Forget your 427s and 502s; this HQ Premier thumps to the tune of 632ci of the General’s finest
PATRICK Langdon has refined his HQ Premier from a dead stock nanna-mobile to the 1000hp, 632ci monster you see here. The car’s vintage pro street vibes are no accident, as Patrick’s custodianship of the more-door Quey goes back nearly 40 years to the era of big ’n’ littles, tunnel rams, sump-scraping stance, and hair metal.
“I bought it in 1985 as my first car,” Patrick begins. “I’m the second owner, and it was in awesome condition at the time. It had been owned by an elderly couple who must not have driven it over 100km/h, as it had a real good flat spot there. It was a high-compression 202 and it was dead stock. All my friends were driving HXs and HZs, which were the newest Kingswood models to have been released, and I had this old HQ. It’s funny how that’s turned around now, as everyone wants the HQ!”
Pat’s factory Prem is resplendent in the now-rare factory Nutmeg Metallic brown, with a contrasting vinyl roof. “I kept the vinyl roof, despite half my mates telling me to get rid of it,” Pat laughs. “It works with the original Nutmeg Metallic colour, and I didn’t modify that, as I wanted an original-looking cruiser.”
While the paint has remained brown through the years, one thing that has changed is the powertrain. Originally red six-powered, Pat’s HQ has thumped to the tune of a 308 iron lion and two different small-block Chevs. But nothing compares to the tower-of-power big-block that’s now sitting between the front wheels.
“I was in the process of building my third small-block and it was going to be a monster motor, but I was waiting for a set of these killer heads from the USA, and it just got too much,” Pat explains. So, I decided to go big-block, and my engine builder mate, John Holzer from Prostar Motorsport, said, ‘If we’re going big-block, let’s go big big-block!’”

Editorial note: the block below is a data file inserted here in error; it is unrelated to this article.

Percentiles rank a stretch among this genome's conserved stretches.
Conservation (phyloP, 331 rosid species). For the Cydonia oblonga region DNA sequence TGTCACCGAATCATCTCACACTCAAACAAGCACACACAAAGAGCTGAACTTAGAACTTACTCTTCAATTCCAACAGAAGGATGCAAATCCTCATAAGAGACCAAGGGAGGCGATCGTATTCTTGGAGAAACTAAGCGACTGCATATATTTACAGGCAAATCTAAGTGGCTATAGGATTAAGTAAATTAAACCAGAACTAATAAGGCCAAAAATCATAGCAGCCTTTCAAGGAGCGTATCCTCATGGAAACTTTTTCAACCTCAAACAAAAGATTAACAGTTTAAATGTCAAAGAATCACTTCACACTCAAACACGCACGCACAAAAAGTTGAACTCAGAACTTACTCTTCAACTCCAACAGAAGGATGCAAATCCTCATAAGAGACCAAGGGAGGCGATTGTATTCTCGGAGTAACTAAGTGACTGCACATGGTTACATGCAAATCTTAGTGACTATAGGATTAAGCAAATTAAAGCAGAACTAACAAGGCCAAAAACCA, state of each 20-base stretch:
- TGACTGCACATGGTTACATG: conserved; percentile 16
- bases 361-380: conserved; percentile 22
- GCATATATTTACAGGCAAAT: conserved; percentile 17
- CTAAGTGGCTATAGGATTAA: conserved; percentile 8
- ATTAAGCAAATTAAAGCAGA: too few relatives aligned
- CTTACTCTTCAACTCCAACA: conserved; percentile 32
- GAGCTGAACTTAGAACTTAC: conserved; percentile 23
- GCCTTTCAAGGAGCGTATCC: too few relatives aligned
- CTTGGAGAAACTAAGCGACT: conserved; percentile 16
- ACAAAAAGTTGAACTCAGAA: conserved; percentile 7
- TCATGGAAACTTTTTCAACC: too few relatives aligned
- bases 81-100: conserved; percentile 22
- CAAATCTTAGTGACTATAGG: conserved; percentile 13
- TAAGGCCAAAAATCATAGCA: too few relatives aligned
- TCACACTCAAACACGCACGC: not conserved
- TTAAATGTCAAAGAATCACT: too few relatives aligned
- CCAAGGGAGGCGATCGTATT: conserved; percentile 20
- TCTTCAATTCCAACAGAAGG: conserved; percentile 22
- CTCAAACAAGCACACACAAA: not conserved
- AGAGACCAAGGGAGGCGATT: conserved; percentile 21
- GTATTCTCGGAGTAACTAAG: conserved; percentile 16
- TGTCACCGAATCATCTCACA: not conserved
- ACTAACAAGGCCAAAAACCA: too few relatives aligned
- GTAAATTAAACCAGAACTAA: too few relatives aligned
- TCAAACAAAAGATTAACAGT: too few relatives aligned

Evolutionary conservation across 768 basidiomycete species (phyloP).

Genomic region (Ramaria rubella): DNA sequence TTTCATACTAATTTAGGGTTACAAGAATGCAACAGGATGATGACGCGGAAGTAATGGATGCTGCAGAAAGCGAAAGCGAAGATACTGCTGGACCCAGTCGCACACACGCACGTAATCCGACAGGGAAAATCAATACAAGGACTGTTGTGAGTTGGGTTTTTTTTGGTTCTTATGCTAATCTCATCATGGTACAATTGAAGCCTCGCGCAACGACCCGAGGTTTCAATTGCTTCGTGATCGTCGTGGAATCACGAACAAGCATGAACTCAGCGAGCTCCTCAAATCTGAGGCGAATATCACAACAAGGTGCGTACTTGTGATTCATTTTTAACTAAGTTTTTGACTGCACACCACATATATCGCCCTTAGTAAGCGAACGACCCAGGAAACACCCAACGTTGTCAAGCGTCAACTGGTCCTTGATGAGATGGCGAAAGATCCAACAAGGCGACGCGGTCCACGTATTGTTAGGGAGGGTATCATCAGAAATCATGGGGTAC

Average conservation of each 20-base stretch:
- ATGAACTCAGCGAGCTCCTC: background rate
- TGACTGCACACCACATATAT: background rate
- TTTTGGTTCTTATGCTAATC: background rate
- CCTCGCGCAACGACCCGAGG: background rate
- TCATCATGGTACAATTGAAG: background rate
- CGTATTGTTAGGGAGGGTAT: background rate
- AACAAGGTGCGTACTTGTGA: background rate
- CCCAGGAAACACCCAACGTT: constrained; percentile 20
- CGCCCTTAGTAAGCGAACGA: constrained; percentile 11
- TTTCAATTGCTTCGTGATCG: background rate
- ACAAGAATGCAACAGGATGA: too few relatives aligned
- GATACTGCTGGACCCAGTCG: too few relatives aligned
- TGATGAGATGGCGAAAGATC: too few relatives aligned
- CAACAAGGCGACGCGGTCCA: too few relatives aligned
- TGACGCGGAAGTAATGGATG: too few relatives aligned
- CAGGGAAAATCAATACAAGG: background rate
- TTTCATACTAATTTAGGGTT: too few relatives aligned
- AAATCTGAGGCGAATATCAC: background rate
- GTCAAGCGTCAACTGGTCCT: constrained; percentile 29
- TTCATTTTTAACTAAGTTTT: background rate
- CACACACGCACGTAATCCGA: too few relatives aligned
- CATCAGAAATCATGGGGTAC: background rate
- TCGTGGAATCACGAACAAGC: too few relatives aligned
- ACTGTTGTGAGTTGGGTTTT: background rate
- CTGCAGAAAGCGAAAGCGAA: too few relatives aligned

The core of the powerplant is a Chevy 632ci block and Brodix Big Brodie heads, with CP Bullet slugs, Lunati H-beam rods and a Lunati Sledgehammer crank making up the rotating assembly. A solid-roller cam, high-volume oil pump and Moroso oil pan round out the bottom end, and the tall-deck monster is topped by a Prostar Motorsport sheet-metal tunnel ram wearing a pair of 1050cfm Quick Fuel QFX carbs.
“I wanted 800hp, which was more than what I needed,” says Pat. “It went over 1000 on the engine dyno on pump 98, and even though I had all the race fuel ready to go if we turned it up, we just didn’t need to go there. It would have made over 1100hp with more sorting, but this is already so much more than what I ever thought I’d get.”
We’re used to seeing big-blocks in HQ-HZ Holdens, but Patrick says fitting the 10.2in-deck-height monster took a bit more work than simply bolting mounts on while eating pizza. “My engine builder did everything custom-made,” he says. “We got the engine set on plates as far back as we could go without touching the firewall, but we had to modify the tunnel and do a bit of trimming to get the engine down in the bay properly, as it’s so tall.”
Behind the 4.60in-bore, 4.750in-stroke behemoth is a TCE 3200rpm converter and manualised TH400 ’box, with a beefy braced nine-inch third member passing the grunt to the blacktop. The diff has been filled with all the good gear needed to handle over 1000hp, including full-floater axles, a Mark Williams aluminium centre section, Truetrac LSD and 35-spline axles.
The narrowed diff swings off QA1 coil-over struts, with a Competition Engineering four-link and anti-roll bar replacing the stock pressed-tin hardware. Up front, the handling has been dragged out of the disco era with double-adjustable Viking coil-overs, a Flaming River power steering rack and a remote-mount TS Astra electric pump.
While he has run 11s down the strip in the Prem’s former guise, Pat hasn’t had it on the quarter-mile in its current form just yet. He simply isn’t in a rush to see what it will do after all this hard work. “It’s probably been six years in the build,” he sighs.
Thankfully, Pat is reminded that all this was worth it every time he takes the 10.7-litre monster out for a run. Hopefully he’ll get another 38 years of enjoyment out of it.
Story: Iain Kelly
Photos: Chris Thorogood